that appear together within the same syllable producing a new unique sound. They’re arranged according to the second
sound. In the first column we have the /ə/ sounds /ɪə/, /ʊə/ and /eə/ In the second column we have the /ɪ/ sounds. We should note that the symbols for these
diphthongs are written with the /ɪ/ symbol but the sound is often the longer but similar
/i:/. /eɪ/, /ɔɪ/, and /aɪ/ And in the third column we have the /ʊ/
symbol. Again sometimes the sound is more similar
to the longer /uː/. /əʊ/ and /aʊ/ The third section is the consonant sounds, The first 2 rows are sometimes called consonant
pairs. This is because the sounds of each pair are
produced in a very similar way. Lets look at the first pair. /p/ and /b/. The sound is similar but the physical shape
of mouth is almost exactly the same. The only difference is /b/ is voiced which means that we use our vocal chords to produce the sound. If you feel you neck when you say the sound you should feel some vibration. Now if you say /p/, if you say it correctly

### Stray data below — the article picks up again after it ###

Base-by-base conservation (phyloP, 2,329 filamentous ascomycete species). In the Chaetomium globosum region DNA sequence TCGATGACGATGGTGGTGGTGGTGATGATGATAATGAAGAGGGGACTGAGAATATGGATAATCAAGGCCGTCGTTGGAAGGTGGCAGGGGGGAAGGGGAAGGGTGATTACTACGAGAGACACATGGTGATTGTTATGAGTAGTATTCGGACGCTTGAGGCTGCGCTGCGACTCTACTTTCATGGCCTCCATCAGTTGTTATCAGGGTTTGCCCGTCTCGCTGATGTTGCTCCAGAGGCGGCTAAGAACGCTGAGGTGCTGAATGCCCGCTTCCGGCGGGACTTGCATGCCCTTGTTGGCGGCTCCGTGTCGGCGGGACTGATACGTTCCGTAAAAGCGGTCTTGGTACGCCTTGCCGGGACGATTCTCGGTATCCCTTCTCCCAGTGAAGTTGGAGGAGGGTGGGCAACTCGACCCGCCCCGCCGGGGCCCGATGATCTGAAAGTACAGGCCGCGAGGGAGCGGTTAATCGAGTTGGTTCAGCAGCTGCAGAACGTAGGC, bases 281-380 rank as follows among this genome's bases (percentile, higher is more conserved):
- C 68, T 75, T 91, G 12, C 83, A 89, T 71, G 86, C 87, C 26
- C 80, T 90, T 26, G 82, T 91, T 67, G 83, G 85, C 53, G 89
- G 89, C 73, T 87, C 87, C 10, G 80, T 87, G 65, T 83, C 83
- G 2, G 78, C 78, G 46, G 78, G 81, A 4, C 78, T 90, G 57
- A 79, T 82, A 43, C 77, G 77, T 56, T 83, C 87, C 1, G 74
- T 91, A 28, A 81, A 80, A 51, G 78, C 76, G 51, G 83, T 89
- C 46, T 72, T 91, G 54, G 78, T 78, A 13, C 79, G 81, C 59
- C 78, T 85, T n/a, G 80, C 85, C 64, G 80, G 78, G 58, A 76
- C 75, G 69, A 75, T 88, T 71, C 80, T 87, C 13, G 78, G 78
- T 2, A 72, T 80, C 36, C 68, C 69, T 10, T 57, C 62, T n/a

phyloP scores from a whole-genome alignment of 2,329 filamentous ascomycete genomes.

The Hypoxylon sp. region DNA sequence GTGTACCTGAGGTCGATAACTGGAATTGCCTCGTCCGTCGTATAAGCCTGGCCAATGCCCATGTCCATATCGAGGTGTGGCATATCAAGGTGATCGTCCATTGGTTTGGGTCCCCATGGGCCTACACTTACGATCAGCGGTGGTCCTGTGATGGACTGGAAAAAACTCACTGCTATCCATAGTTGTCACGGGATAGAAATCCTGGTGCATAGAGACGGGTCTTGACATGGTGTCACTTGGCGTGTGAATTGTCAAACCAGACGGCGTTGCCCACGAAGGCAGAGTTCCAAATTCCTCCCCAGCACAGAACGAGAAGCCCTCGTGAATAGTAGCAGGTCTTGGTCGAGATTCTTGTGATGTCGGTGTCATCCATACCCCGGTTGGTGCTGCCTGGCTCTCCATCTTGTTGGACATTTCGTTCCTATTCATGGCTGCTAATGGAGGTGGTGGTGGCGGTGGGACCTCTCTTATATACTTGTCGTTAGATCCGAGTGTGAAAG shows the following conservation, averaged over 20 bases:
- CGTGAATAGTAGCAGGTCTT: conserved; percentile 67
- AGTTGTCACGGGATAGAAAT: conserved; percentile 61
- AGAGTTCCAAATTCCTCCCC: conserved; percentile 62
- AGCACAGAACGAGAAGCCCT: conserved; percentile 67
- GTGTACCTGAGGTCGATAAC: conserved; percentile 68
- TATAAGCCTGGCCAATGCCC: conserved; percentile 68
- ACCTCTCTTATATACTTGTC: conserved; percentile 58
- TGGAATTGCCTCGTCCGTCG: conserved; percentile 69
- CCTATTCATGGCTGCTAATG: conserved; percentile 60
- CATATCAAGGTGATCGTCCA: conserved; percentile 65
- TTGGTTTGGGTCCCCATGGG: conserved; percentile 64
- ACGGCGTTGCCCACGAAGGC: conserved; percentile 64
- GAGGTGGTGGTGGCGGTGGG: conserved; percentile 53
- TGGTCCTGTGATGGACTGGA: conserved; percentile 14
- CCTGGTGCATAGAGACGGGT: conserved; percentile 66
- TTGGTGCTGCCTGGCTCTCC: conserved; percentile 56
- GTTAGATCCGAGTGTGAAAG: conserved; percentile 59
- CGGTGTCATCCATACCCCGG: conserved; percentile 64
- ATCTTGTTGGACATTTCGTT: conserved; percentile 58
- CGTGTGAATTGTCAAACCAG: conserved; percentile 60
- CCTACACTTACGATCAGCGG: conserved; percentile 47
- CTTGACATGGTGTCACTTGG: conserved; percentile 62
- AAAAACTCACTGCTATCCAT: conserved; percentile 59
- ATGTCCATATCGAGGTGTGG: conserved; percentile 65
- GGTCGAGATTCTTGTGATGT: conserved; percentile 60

you will not feel that vibration. The same is true of the next pair /t/, and /d/. /d/ is voiced and /t/ isn’t. And /ʧ/ and /ʤ/ /k/ and /g/ /f/ and /v/ /θ/ and /ð/ /s/ and /z/ /ʃ/ and /ʒ/ Finally in the bottom row we have the single
consonants /m/ /n/ /ŋ/ /h/ /l/ /r/ /w/ /j/ So you can see now, that the phonetic chart
is not just a random collection of symbols but useful tool learning correct pronunciation. For an even more detailed explanation of one
of the sections, click on one of the annotations on the left
of the screen. We have also produced an interactive chart
using YouTube’s annotations. So you can click on a symbol and it will jump
to the part of the video that play that sound. So you can listen over and over to the sounds
you want to study. Remember you can have online classes with
me or one of our other teachers. Check out our website for details. You can also find us on Twitter, Facebook,
and Skype. If you have any questions or comments please
get in touch, we are here to help you.

100 thoughts to “Phonetic Chart Explained”